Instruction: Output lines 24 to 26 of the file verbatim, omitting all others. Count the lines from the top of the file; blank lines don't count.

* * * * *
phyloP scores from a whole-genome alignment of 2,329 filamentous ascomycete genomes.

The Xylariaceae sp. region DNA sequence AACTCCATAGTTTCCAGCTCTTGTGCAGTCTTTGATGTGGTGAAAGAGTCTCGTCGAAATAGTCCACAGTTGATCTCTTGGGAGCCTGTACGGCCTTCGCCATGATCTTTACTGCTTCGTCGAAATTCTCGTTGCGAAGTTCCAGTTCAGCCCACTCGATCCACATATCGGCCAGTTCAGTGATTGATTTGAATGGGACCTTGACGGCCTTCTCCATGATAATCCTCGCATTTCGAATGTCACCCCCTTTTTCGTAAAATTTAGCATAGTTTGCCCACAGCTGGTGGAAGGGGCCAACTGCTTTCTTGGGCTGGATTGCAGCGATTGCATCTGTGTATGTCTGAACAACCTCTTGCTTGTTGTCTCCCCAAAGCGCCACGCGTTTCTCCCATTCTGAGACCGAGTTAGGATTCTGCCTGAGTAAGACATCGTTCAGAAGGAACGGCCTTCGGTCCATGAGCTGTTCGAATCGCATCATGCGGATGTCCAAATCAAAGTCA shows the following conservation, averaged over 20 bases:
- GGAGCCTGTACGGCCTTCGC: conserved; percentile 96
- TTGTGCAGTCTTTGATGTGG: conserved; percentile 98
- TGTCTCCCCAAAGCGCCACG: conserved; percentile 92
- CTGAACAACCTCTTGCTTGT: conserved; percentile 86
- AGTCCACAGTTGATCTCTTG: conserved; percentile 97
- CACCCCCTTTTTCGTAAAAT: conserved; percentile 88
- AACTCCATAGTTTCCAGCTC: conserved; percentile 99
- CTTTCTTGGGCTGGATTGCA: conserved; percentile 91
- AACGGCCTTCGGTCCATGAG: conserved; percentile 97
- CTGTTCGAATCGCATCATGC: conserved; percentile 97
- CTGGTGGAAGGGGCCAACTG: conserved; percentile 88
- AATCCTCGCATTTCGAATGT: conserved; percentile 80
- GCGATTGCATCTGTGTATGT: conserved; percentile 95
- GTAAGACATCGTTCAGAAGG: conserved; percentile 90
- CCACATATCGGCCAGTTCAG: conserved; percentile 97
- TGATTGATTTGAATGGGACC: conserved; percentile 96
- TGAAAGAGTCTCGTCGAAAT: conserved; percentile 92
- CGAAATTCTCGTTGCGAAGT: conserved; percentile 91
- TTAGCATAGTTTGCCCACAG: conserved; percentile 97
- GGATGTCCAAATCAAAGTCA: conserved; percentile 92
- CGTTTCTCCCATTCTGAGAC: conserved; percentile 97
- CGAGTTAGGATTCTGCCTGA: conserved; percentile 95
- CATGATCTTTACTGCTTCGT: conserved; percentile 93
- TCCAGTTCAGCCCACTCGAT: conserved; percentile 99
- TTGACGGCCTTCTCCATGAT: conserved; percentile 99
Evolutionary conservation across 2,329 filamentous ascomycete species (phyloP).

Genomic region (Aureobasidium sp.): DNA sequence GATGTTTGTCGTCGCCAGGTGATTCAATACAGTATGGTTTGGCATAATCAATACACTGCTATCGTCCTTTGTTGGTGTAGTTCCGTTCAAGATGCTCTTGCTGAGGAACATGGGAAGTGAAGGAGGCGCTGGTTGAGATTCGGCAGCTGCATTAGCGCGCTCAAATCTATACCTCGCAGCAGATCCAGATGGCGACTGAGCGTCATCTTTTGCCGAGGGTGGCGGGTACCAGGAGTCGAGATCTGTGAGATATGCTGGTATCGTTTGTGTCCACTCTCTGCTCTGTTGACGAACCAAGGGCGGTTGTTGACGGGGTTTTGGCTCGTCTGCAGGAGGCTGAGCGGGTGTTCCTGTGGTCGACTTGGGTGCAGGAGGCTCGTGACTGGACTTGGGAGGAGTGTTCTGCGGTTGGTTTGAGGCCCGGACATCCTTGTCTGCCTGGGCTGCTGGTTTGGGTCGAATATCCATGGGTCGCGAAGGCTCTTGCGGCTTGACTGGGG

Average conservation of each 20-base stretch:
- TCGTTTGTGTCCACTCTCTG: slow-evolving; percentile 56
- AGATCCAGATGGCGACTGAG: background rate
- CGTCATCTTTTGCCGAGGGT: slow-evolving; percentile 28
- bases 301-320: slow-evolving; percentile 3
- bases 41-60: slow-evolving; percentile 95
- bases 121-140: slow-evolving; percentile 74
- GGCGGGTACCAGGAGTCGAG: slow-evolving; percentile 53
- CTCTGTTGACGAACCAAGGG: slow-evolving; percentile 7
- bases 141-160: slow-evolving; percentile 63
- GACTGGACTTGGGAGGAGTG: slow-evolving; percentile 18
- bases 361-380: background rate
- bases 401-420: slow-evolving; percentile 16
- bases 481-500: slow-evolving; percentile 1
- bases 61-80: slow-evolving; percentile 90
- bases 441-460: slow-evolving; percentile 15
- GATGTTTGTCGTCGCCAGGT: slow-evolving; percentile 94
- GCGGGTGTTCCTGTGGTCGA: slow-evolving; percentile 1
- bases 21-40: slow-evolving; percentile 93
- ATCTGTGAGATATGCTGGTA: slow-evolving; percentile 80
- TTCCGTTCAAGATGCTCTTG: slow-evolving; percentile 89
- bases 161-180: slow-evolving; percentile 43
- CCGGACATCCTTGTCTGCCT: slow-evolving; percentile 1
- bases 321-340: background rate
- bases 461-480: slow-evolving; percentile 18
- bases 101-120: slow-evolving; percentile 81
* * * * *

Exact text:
- CGAGTTAGGATTCTGCCTGA: conserved; percentile 95
- CATGATCTTTACTGCTTCGT: conserved; percentile 93
- TCCAGTTCAGCCCACTCGAT: conserved; percentile 99